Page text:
Words cannot begin to describe the enthusiasm that accompanied the 1991 release of Julie Dash's Daughters of the Dust. In the New York Times review Stephen Holden proclaimed that Dash "emerges as a strikingly original film maker." Even fans who praised the film couldn't help but damn it with such faint praise as calling it "visual poetry, a wedding of imagery and rhythm that connects oral tradition with the music video" "a tone poem of old memories," and "heady swirl [that] is confusing to follow" it set all kinds of records upon it's original release. Roger Ebert sites the key to its initial success: "The movie would seem to have slim commercial prospects, and yet by word of mouth it is attracting steadily growing audiences. At the Film Forum in New York, it has grossed $140,000 in a month. The Film Center of the School of the Art Insti tute of Chicago did standing-room business last January, and brought it back again. It opens commercially today at the Fine Arts in Chicago, and in selected other markets."
The following quote from a viewer is described in New York Magazine: ""It's hard to explain. It makes you feel connected to all those before you that you never knew, to parents and grandparents and great-grandparents. I'm a different person now from seeing this movie. It's a rejuvenation, a catharsis. Whatever color you are, people want to feel that sense of belonging"
Audience had - quite literally - never seen anything like it.
Yet despite the film's break-out success, audiences haven't really seen anything like it since.
From Wikipedia: "In an interview with the Detroit Free Press, Dash states "I'm a very hopeful person and I think we can accomplish a lot through film in the '90s. We're going to see a lot of film work done by black women who have different concerns than our brothers who make films [...] We have strong statements to make because we've been silenced for so long".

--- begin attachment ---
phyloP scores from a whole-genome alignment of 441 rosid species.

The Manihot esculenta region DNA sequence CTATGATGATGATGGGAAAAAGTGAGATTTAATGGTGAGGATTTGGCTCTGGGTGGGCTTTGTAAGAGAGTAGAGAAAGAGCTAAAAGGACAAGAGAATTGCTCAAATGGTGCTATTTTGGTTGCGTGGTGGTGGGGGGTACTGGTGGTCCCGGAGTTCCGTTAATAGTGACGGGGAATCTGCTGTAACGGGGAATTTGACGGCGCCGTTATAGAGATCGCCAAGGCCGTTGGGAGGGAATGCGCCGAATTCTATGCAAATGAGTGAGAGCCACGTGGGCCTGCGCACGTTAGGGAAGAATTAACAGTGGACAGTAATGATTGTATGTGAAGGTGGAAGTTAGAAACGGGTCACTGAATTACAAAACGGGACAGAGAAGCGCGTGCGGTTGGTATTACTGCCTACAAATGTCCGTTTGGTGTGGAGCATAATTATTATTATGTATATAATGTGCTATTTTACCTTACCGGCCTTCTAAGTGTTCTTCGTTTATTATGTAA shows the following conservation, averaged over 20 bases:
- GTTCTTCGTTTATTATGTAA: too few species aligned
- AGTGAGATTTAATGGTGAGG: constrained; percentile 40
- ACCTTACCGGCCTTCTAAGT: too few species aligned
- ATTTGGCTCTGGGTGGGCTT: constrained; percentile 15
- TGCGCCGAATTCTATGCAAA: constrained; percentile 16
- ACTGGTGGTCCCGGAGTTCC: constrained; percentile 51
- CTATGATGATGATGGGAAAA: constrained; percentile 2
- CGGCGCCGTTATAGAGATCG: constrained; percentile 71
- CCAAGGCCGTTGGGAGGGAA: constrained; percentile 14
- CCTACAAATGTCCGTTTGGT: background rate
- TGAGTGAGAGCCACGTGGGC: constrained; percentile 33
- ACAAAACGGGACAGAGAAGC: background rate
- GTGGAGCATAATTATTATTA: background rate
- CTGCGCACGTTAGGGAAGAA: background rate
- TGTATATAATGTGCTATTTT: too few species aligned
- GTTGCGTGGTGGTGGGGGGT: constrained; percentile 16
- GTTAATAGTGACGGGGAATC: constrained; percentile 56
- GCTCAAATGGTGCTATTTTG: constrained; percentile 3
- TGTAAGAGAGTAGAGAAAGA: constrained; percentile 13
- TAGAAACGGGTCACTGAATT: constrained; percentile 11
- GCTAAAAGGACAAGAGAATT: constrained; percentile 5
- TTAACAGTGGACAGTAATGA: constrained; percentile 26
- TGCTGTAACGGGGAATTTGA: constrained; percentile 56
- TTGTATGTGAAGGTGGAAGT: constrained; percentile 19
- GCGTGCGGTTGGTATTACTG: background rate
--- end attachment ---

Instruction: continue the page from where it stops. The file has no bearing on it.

In retrospect, we now know that Dash's optimistic vision was never realized.
Wouldn't you like to ask her what she thinks of this?
Julie Dash kicks off the Black Women Film Festival with a Special Screening of Daughters of the Dust at the Landmark Midtown Arts Cinema Thursday, June 14 at 7 PM. Click here for tickets.
For context, here's some food for thought about minorities and women in Hollywood:
On NPR filmmaker Donnell Alexander offers the following commentary: In Hollywood, An Urban Legend Worth A Fact-Check
A shockingly low number of African-Americans thrive in the movie business. Here's one statistic: Of the 150 highest-grossing films last year, nine of them had black directors.
Or try this statistic: Last summer there were two Hollywood movies with a black male star topping the marquee. They were The Karate Kid, played by 12-year-old Jaden Smith, and Lottery Ticket, starring former kid rapper Bow Wow.
In the terrific blog Women and Hollywood, Melissa Silverstein posts the following Facts and Statistics about Women and Film In Hollywood courtesy of The Center for the Study of Women In Television and Film:
Statistics on the State of Women and Hollywood
Women Behind the Scenes
Women directed 5% of the top grossing films. (down 2% from 2010)
Women wrote 14% of the top grossing films. (up 4% from 2010)
Women comprised 18% of all executive producers. (up 3% from 2010)
Women comprised 25% of all producers. (up 1% from 2010)
20% of all editors were women. (up 2% from 2010)
4% of all cinematographers were women. (up 2% from 2010)
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